BEIJING – U.S. stock indexes pulled back from their record levels Friday as the wait drags on to see if Congress can reach a deal to send more cash to struggling workers and businesses. The S&P 500 fell 0.4%, a day after it and other major indexes returned to record heights. Hope that Congress may be nearing a deal to offer more support for the economy helped the S&P 500 post a 1.3% gain this week. So has enthusiasm about vaccines for COVID-19, which investors hope will get the economy back on the road to normalcy next year.
THIS IS A BREAKING NEWS UPDATE. AP’s earlier story follows below.
U.S. stock indexes are pulling back from their record levels Friday as the wait drags on to see if Congress can reach a deal to send more cash to struggling workers and businesses.
The S&P 500 was 0.8% lower in afternoon trading, a day after it and other major indexes returned to record heights. Hope that Congress may be nearing a deal to offer more financial support for the economy has helped put the S&P 500 on track for a 0.8% gain this week, which would make up for most of the prior week’s loss. So has enthusiasm about vaccines for COVID-19, which investors hope will get the economy back on the road to normalcy next year.
Technology, health care and financial stocks were taking the brunt of the decline, with materials companies barely holding on to a gain. Small company stocks bucked the trend, continuing a rally that has the pushed the Russell 2000 small-caps index about 9% higher so far this month.
The selling came on a particularly busy day on Wall Street. Index funds were expected to snap up more than $80 billion worth of shares in Tesla as they moved to rebalance their holdings for the quarter ahead of the electric car maker's entry into the S&P 500 on Monday. In addition, Friday was also quadruple witching day, Wall Street-speak for the quarterly expiration of stock options and futures contracts, which forces traders to tie up loose ends in contracts they hold, leading to particularly heavy trading volume.
“This is an unusual day because we have Tesla entering the S&P and it’s quadruple witching day," said Andrew Slimmon, portfolio manager at Morgan Stanley Investment Management.
The Dow Jones Industrial Average was down 211 points, or 0.7%, at 30,091, as of 2:53 p.m. Eastern time, and the Nasdaq composite was 0.3% lower after giving up modest gains from earlier in the morning. The Russell 2000 was up 0.4%
Much of the market’s focus recently has been on Capitol Hill, where momentum has kicked back up for on-and-off-again talks for financial aid for the economy. Negotiations on nearly $1 trillion in relief had seemed to be on the brink of success, but a final agreement has yet to be sealed. The package could include benefits for laid-off workers and cash payments sent to most Americans.
Economists and investors say the need for such action is urgent, as the worsening pandemic tightens its chokehold on the economy. Reports this week showed that more workers are applying for jobless benefits and that sales for retailers slumped by more last month than economists expected.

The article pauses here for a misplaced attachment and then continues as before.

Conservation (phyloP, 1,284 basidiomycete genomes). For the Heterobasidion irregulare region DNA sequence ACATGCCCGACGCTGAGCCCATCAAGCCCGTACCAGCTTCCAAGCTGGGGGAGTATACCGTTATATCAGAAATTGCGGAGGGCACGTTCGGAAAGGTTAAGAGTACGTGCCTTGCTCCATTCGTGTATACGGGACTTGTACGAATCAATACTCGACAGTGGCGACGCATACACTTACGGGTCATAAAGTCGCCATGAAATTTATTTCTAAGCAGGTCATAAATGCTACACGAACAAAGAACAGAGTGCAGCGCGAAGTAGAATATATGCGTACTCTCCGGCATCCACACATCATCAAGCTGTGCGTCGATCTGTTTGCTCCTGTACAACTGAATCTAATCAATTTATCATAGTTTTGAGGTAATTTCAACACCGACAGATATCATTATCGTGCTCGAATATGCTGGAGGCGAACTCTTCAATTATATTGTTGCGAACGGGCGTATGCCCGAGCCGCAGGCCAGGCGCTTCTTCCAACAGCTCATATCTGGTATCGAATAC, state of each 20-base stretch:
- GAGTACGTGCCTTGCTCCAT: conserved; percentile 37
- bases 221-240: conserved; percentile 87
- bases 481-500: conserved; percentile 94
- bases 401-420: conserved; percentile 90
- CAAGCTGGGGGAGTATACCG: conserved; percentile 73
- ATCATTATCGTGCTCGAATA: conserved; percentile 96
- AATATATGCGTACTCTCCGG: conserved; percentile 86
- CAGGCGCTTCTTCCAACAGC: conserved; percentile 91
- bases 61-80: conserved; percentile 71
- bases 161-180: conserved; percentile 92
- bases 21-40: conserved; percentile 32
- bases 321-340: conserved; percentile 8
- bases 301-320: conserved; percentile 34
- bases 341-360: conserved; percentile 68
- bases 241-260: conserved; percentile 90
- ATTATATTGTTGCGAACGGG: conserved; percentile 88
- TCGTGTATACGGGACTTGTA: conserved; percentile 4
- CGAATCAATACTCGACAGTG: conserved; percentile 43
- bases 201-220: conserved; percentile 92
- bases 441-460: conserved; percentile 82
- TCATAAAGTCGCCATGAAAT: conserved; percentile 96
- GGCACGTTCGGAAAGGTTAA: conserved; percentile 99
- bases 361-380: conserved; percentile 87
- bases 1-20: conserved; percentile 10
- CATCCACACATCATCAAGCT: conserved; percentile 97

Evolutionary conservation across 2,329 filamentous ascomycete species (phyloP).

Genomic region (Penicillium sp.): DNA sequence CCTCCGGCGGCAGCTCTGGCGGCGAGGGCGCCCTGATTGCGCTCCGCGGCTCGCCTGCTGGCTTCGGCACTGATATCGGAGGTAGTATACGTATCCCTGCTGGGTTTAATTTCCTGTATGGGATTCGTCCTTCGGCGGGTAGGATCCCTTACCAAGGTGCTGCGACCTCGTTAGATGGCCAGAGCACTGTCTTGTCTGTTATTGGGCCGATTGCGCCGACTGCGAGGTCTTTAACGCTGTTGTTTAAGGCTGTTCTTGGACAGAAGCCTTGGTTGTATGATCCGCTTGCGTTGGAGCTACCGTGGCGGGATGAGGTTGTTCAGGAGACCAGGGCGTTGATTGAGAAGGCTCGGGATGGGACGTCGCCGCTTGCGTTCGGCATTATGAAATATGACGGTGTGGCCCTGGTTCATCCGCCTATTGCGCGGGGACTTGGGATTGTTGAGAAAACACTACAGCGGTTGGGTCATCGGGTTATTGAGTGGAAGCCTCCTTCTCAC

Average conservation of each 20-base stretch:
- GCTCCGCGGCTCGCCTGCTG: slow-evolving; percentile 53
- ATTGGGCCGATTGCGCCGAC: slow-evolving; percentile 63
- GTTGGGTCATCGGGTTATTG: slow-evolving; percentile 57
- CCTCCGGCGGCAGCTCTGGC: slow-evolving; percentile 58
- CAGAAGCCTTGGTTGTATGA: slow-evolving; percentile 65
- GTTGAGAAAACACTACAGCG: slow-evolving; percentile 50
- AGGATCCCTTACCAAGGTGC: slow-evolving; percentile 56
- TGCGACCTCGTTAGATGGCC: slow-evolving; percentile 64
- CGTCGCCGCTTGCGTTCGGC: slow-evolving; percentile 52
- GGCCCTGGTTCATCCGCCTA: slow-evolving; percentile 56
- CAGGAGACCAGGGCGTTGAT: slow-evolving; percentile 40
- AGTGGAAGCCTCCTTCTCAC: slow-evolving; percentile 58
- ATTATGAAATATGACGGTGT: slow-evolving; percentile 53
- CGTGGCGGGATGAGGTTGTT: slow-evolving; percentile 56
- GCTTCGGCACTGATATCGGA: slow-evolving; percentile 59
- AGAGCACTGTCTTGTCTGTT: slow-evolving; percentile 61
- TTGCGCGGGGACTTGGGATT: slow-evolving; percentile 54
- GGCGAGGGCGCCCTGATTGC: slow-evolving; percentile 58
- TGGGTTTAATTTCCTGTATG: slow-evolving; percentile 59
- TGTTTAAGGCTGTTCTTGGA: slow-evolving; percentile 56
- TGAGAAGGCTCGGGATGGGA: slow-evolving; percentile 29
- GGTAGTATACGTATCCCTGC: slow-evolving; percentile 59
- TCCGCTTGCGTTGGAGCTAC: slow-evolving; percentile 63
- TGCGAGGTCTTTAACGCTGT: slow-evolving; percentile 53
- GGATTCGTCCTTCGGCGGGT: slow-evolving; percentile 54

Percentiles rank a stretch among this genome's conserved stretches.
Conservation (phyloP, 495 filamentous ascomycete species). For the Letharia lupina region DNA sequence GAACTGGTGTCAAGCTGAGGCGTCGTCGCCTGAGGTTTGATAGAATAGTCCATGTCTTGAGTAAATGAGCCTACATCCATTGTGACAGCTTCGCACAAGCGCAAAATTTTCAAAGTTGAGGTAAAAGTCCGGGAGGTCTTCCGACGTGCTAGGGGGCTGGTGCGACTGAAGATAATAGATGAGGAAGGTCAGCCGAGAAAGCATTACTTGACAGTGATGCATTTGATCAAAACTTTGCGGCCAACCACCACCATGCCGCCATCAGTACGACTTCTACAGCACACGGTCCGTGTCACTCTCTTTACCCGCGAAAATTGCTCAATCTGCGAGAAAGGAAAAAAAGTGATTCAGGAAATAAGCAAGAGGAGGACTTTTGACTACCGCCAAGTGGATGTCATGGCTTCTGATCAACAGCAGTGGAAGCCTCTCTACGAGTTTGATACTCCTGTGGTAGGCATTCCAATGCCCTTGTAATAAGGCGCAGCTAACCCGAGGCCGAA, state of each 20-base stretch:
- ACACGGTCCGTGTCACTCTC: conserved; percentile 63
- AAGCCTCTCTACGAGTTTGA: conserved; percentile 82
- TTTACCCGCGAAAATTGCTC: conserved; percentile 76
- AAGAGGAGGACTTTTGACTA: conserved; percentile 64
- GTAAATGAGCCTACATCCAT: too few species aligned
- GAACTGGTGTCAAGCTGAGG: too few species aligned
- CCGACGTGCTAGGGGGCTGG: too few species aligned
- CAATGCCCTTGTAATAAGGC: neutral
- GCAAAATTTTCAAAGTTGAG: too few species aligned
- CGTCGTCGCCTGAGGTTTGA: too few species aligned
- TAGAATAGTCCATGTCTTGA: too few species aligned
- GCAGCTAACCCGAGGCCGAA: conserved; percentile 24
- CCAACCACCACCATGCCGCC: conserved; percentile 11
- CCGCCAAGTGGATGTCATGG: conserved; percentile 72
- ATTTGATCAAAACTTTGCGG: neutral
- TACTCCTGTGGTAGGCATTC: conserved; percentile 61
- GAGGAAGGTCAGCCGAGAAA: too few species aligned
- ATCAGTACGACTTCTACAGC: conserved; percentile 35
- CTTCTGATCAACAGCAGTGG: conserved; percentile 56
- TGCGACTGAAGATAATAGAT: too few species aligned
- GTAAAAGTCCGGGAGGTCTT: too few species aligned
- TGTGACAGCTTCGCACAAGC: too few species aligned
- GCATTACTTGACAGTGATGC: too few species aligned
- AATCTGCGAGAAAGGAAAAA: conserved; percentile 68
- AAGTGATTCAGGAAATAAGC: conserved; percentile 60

The rising coronavirus counts and deaths are pushing governments around the world to bring back varying degrees of restrictions on businesses, and fear is keeping people and companies away from normal economic activity.
Wall Street’s hope is that Congress can approve big stimulus for the economy, which could carry it through what’s expected to be a dismal winter, before the widespread rollout of COVID-19 vaccines can help it begin to stand on its own next year.
The nation’s first coronavirus vaccine just began being administered this past week, and Vice President Mike Pence got a shot on live television Friday in hopes of assuring Americans that it’s safe. That vaccine was developed by Pfizer and BioNTech. A second vaccine from Moderna and the National Institutes of Health may also be on the brink of regulatory approval after a government advisory panel endorsed it on Thursday.
Of course, it will be months before most people will be able to get access to a vaccine, and the pandemic is likely to do even more damage in the interim.
Within the S&P 500, FedEx dropped 5.3% for the sharpest loss in the index, even though it reported stronger revenue and profit for its latest quarter than Wall Street expected. Analysts said some of the weakness may have been due to expectations simply building too high for the company, which has been a winner of the suddenly shop-from-home economy. FedEx also reported higher costs, including expenses for keeping workers safe from the coronavirus.
Shares of Tesla were up 3%. Roughly $4.6 trillion in investments directly mimics the index, and those funds will collectively be adding tens of billions of dollars of Tesla shares, which is set to become one of the 10 biggest stocks in the S&P 500.
Stock markets overseas made mostly modestly moves.
In Asia, some of the sharpest swings came from Hong Kong, where the Hang Seng index fell 0.7% and shares of Semiconductor Manufacturing International Corp. lost 5.2%. The U.S. Commerce Department said Friday it will restrict exports to China's top chipmaker, alleging it has ties to the military. The company has previously said it has no ties to the Chinese government
It's the latest escalation in trade tensions between the world's two largest economies.
Other Asian markets were mixed. European markets ended mostly lower.
In the bond market, the yield on the 10-year Treasury rose to 0.95% from 0.91% late Thursday.
AP Business Writer Joe McDonald contributed.